Let’s be bold! For too long, mainstream auditory science has simply turned a blind eye to APD. In the meantime, thousands of children are being inappropriately or inadequately advised about the nature and management of their listening difficulties. On the clinical side, only about half the larger audiology services in US children’s hospitals offer an APD evaluation or at least they did 3 years ago when a small survey of 18 services was performed (L. L. Hunter, Cincinnati Children’s Hospital, personal communication, 2017). At Cincinnati Children’s Hospital, the number of children being tested for and diagnosed with APD has been on a steep downward spiral over the past decade (Moore et al. 2018). Why do so many services with some of the best records for audiological research and training not have an active APD clinic? I cannot provide evidence on this but personal enquiry about APD in those services usually results in rolling eyes and a polite suggestion we move the conversation along to things that are defined and measurable. It may be impossible to separate fully the sensory and cognitive components of hearing. The separation becomes more difficult as stimulus and task complexity become increasingly realistic. To make a verbal or other report of what an individual hears it is necessary for a sound or its neural representation to pass through the various elements of the middle ear, cochlea, brainstem, midbrain, thalamus, auditory cortex, the many multimodal parts of the cortex with their heavy, bidirectional interconnectivity, and finally, the motor (action) centers and their effector systems that all play a critical role in even the most simple auditory-verbal tasks. How then, as recommended in APD guidelines, does an audiologist working in a busy clinic use their “professional skills” to ensure that a child with listening and other behavior issues is attentive, motivated, and intellectually gifted enough for those multitudinous, multimodal systems not to influence the child’s perception of a threshold-level, complex auditory task?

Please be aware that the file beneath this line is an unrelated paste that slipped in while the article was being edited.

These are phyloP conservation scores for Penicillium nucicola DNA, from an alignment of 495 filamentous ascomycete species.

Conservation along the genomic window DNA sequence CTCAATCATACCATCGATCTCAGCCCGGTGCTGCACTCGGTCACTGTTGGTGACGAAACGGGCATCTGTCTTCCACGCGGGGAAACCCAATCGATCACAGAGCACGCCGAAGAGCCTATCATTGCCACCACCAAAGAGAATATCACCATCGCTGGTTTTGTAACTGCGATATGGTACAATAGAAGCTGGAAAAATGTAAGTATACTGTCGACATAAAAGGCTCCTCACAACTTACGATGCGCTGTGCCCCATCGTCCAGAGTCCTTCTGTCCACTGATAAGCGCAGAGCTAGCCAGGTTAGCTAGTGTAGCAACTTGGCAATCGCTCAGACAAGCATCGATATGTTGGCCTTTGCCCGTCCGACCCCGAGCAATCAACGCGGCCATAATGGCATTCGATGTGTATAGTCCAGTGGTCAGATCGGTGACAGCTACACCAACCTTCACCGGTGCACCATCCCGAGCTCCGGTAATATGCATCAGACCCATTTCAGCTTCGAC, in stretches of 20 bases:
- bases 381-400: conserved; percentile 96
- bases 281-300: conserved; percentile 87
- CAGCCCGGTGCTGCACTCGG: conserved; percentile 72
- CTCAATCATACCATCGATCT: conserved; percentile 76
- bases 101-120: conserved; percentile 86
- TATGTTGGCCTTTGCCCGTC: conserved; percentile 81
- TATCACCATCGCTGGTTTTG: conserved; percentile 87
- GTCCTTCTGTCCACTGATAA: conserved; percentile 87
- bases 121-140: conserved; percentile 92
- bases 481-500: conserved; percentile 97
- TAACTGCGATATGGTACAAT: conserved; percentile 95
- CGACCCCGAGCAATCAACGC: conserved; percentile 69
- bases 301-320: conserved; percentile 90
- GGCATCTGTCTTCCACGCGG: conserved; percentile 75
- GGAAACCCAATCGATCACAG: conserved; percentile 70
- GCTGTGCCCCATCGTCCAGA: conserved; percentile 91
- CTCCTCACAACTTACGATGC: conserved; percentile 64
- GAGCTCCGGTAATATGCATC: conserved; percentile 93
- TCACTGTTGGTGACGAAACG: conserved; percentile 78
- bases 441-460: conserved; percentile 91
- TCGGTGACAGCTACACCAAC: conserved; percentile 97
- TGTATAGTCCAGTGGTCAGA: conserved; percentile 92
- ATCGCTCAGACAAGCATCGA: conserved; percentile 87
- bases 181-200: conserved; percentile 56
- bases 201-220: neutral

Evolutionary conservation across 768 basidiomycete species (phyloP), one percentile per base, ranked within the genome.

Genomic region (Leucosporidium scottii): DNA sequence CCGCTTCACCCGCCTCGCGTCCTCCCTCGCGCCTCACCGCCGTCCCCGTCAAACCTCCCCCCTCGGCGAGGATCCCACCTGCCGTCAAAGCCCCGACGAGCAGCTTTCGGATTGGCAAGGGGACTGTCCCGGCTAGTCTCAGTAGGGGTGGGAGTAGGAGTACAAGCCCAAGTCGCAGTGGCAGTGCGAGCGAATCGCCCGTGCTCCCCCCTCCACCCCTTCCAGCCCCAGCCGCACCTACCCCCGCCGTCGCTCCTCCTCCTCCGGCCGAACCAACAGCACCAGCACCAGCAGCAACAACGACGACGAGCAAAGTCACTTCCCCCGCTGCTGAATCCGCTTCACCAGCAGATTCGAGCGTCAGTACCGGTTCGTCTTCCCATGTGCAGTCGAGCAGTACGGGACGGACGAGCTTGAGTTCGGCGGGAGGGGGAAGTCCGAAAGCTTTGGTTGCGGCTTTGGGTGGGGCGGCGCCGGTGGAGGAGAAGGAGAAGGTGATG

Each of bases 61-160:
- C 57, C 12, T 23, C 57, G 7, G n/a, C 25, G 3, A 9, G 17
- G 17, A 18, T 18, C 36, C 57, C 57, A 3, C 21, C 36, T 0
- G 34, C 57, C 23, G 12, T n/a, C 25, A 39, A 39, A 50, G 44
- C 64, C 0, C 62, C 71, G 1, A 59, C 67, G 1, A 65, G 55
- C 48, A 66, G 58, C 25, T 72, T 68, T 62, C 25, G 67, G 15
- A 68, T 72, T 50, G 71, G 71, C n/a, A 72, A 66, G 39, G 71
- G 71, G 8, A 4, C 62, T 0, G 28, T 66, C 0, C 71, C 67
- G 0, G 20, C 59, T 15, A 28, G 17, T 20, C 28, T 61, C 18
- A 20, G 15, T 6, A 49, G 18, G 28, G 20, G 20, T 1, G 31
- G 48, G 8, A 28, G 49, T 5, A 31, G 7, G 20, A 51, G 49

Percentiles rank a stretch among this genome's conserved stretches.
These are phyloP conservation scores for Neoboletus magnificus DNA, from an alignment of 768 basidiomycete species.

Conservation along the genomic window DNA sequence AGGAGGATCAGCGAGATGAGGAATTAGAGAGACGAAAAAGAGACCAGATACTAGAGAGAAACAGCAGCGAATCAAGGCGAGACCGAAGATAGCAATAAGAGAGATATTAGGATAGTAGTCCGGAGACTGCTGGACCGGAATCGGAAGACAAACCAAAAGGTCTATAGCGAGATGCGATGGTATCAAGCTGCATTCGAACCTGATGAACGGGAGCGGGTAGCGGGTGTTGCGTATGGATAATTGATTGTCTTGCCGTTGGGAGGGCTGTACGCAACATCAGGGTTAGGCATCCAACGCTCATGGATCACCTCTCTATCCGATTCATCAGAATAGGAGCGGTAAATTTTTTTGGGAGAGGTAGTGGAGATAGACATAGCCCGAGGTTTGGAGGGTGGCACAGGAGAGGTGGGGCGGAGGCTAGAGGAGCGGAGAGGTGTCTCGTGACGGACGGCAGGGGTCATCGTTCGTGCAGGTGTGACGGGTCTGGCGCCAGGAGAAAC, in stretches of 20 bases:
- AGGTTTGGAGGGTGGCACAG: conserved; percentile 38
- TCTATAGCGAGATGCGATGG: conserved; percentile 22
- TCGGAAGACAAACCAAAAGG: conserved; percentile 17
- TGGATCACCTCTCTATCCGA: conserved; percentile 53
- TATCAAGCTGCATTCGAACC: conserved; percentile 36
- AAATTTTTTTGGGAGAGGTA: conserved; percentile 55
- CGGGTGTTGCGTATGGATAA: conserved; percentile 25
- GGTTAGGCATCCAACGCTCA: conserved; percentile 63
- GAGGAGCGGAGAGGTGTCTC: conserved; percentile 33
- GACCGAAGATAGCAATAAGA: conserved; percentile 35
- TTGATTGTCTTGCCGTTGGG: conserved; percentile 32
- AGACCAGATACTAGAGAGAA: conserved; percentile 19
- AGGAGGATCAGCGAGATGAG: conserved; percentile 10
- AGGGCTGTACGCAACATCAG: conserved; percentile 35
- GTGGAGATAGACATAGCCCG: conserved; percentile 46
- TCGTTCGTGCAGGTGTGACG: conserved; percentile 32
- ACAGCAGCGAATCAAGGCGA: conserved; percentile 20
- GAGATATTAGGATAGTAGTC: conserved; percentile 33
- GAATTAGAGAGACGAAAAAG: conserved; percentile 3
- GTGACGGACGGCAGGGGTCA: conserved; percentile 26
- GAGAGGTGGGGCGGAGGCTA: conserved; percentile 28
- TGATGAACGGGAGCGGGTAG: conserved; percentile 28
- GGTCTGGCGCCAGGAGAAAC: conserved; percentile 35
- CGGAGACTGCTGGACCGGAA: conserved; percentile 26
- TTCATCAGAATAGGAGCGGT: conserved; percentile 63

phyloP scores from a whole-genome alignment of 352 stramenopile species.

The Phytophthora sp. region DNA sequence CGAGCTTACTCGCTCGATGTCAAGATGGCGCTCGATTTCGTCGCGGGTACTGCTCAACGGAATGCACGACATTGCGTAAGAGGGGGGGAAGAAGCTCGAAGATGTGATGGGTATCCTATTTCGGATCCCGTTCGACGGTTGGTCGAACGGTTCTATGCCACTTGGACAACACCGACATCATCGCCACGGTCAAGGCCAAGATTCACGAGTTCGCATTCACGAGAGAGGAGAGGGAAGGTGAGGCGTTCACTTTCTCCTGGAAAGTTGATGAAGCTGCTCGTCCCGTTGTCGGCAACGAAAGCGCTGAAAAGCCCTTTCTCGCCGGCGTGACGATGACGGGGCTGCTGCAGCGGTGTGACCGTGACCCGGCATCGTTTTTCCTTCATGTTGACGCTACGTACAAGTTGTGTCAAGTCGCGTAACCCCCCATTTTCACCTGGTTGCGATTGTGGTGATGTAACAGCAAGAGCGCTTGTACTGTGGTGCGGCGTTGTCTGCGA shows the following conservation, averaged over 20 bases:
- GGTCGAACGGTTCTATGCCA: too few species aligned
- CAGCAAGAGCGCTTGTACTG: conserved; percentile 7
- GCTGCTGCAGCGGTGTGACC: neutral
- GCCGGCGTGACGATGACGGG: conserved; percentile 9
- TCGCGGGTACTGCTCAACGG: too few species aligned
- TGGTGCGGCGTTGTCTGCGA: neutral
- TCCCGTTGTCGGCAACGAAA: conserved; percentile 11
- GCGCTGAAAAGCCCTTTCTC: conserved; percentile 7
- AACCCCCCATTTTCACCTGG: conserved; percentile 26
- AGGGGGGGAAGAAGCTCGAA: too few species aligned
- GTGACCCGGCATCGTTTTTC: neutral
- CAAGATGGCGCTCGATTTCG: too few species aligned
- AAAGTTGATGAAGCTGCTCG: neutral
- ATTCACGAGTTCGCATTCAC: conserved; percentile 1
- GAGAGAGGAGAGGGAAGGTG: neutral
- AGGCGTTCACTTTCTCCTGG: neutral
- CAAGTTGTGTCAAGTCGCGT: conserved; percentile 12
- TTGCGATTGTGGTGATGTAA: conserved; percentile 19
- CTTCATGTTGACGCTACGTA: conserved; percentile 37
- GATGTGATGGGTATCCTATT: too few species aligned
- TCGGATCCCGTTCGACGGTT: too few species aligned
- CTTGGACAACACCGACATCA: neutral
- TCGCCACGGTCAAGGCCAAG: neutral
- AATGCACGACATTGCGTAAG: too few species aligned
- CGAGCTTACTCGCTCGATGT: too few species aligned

Audiologists will continue to see children with listening difficulties but with normal audiograms. There is active discussion and some implementation of alternate clinical models (Cameron et al. 2015; BSA 2018). These typically begin with a well-validated questionnaire, to establish or confirm the nature of the reported difficulties, and a thorough audiological exam. They also incorporate speech in noise testing following rigorous standardized procedures. They may include one or more standardized tests of attention, memory, or language to assist management advice or onward referral. Optimally, there should be interdisciplinary consultation but this is often unfeasible. The testing may be arranged hierarchically to enable successive examination of specific hypotheses concerning the nature of the child’s problems. A scan of the contents of Ear and Hearing over the last couple of years suggests an assessment regimen will soon be feasible that is age appropriate, evidence led, realistic, psychoacoustically valid, standardized, efficient, intervention focused, and internationally agreed. These characteristics will be the key drivers to lead clinical management in a new and better direction. Crucially, further sensitized objective measures to detect mechanisms underlying listening difficulties in newborns and infants may lead to game-changing prevention and intervention.
I have no firm suggestion of an overarching name for the outcome of such an alternate assessment, a label for what we are assessing‡. The term “listening difficulties” has been gaining traction and could serve as a diagnostic billing category. However, as above, it does not imply any specific mechanism and, if used, it should remain an umbrella term until specific mechanisms are identified.
WHAT ROLE SHOULD JOURNALS PLAY?
During preparation of this article, several colleagues, including members of the Ear and Hearing Editorial Board, questioned a total censure of “APD” I had initially proposed. After much discussion, the resulting, revised policy is as follows:
Papers that contribute scientific evidence to the development of perceptual processes have always been and will continue to be welcome, but articles that either implicitly or explicitly assume APD is a single diagnostic characteristic of the auditory system likely will not be considered for publication.
More broadly, is it the role of a scholarly journal to place even a partial ban on a controversial subject? I think the answer is in the word “scholarly.” Definitions include “learning” and a “fund of knowledge…drawing on the ancients.” In science, unless we learn from reason and respect our legacy of experiments, painstakingly documented, reviewed, and curated, we are nothing.
I wish to thank Bob Burkard, Harvey Dillon, Lisa Hunter, and Robert Keith for helpful and spirited comments on earlier drafts of this article. However, opinions expressed here remain mine, with the endorsement of conclusions and policy from the Ear and Hearing Editorial Board.
* The terms APD and central (C)APD are used interchangeably in the literature.
† “Listening difficulties” is used here and in the literature to summarize any self-, caregiver-, or professional-reported problems of hearing or listening, despite normal audiometry. It does not imply any mechanism.
‡ Harvey Dillon (National Acoustic Laboratories, Australia, 2018, personal communication) has suggested retaining APD as an “umbrella term,” and Wilson (2018) has recently argued that APD could be viewed as a “spectrum disorder.”